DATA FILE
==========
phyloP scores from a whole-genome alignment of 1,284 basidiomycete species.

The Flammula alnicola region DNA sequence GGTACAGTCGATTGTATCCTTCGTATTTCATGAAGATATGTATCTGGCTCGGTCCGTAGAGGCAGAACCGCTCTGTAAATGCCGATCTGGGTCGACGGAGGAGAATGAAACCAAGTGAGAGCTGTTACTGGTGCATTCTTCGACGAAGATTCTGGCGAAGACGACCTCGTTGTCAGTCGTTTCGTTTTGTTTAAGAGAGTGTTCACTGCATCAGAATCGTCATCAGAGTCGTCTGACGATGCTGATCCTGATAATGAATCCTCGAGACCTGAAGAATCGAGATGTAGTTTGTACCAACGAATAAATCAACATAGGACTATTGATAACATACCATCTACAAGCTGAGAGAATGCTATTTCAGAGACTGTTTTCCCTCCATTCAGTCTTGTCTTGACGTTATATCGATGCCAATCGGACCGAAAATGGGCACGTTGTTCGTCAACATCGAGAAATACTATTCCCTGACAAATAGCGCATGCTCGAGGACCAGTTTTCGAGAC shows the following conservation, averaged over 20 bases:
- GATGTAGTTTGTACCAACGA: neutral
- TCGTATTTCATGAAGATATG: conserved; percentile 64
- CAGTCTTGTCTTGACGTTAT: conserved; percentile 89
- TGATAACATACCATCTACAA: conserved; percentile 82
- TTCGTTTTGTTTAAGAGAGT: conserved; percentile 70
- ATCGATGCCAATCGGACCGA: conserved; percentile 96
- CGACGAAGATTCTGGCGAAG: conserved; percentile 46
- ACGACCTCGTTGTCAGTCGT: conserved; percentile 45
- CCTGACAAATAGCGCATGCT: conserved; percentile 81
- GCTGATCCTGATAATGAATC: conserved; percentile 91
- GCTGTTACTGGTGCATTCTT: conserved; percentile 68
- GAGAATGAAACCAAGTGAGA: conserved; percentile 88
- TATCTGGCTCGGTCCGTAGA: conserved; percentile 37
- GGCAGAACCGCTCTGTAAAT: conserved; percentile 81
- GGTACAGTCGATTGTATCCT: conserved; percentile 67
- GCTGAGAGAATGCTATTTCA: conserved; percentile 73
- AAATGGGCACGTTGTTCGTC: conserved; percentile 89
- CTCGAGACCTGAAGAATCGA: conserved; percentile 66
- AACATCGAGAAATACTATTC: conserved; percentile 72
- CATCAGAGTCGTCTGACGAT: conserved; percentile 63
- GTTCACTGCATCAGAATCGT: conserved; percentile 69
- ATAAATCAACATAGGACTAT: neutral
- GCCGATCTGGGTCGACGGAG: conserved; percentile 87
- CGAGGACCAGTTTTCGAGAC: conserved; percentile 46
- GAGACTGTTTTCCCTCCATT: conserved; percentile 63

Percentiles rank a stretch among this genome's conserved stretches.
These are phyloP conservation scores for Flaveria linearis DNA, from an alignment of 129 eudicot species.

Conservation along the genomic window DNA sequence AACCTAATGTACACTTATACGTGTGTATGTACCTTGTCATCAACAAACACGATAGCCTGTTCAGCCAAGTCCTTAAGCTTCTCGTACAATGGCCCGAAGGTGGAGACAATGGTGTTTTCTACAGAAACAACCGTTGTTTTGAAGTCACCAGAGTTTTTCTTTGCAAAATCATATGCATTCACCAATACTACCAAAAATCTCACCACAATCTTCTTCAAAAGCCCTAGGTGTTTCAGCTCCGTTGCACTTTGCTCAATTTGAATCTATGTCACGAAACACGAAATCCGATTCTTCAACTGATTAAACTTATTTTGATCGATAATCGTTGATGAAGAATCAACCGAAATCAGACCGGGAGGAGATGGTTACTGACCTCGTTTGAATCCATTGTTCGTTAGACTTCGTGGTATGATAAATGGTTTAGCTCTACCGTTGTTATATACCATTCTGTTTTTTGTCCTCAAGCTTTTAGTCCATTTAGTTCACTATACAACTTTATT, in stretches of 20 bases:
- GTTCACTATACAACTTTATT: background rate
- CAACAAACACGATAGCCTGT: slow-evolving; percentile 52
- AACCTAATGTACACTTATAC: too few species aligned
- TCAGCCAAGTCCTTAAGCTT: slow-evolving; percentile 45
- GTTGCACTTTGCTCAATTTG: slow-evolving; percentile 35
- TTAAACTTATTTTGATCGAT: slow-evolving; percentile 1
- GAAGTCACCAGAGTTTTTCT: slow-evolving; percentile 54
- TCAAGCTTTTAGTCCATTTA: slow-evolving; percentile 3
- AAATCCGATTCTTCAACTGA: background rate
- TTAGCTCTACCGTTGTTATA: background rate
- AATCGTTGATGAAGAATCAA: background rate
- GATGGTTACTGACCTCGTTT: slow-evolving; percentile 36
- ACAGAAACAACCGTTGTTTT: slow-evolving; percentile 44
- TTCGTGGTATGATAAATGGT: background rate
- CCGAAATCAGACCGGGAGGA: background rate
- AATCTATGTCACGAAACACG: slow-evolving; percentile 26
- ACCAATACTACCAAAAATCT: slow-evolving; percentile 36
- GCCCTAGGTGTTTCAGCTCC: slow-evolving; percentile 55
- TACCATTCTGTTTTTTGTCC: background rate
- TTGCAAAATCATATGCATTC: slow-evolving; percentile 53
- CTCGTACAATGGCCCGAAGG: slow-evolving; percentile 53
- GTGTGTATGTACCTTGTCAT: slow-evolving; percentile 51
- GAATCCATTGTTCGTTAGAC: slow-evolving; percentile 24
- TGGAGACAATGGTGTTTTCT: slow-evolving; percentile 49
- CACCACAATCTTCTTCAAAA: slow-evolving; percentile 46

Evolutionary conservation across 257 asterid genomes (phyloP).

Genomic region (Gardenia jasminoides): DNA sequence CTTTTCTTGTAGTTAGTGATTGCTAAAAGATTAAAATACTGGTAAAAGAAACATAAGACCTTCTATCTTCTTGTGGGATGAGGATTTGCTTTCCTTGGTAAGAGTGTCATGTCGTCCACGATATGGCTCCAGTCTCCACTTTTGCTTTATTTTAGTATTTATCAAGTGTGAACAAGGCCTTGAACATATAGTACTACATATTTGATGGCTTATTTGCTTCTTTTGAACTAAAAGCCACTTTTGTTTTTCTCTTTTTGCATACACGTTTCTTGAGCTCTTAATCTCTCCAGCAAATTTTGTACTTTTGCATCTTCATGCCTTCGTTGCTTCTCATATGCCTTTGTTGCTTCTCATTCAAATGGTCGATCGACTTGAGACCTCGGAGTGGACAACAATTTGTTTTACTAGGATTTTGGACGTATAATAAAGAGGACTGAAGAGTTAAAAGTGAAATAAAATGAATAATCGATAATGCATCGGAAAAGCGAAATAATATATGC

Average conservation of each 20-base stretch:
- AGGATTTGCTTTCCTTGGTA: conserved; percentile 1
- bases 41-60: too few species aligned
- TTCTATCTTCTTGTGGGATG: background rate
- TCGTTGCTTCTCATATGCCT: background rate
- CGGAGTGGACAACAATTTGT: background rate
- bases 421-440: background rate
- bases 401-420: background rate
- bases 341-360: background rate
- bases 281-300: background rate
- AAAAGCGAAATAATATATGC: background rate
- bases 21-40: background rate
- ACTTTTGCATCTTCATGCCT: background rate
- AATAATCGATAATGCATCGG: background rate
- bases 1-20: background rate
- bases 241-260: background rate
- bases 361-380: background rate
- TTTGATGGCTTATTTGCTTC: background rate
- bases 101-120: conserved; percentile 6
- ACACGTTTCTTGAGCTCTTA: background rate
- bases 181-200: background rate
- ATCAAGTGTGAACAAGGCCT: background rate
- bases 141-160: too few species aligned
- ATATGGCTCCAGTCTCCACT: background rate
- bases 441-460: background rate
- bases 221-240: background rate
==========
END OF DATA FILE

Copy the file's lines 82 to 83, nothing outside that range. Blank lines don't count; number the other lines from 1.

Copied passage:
- bases 441-460: background rate
- bases 221-240: background rate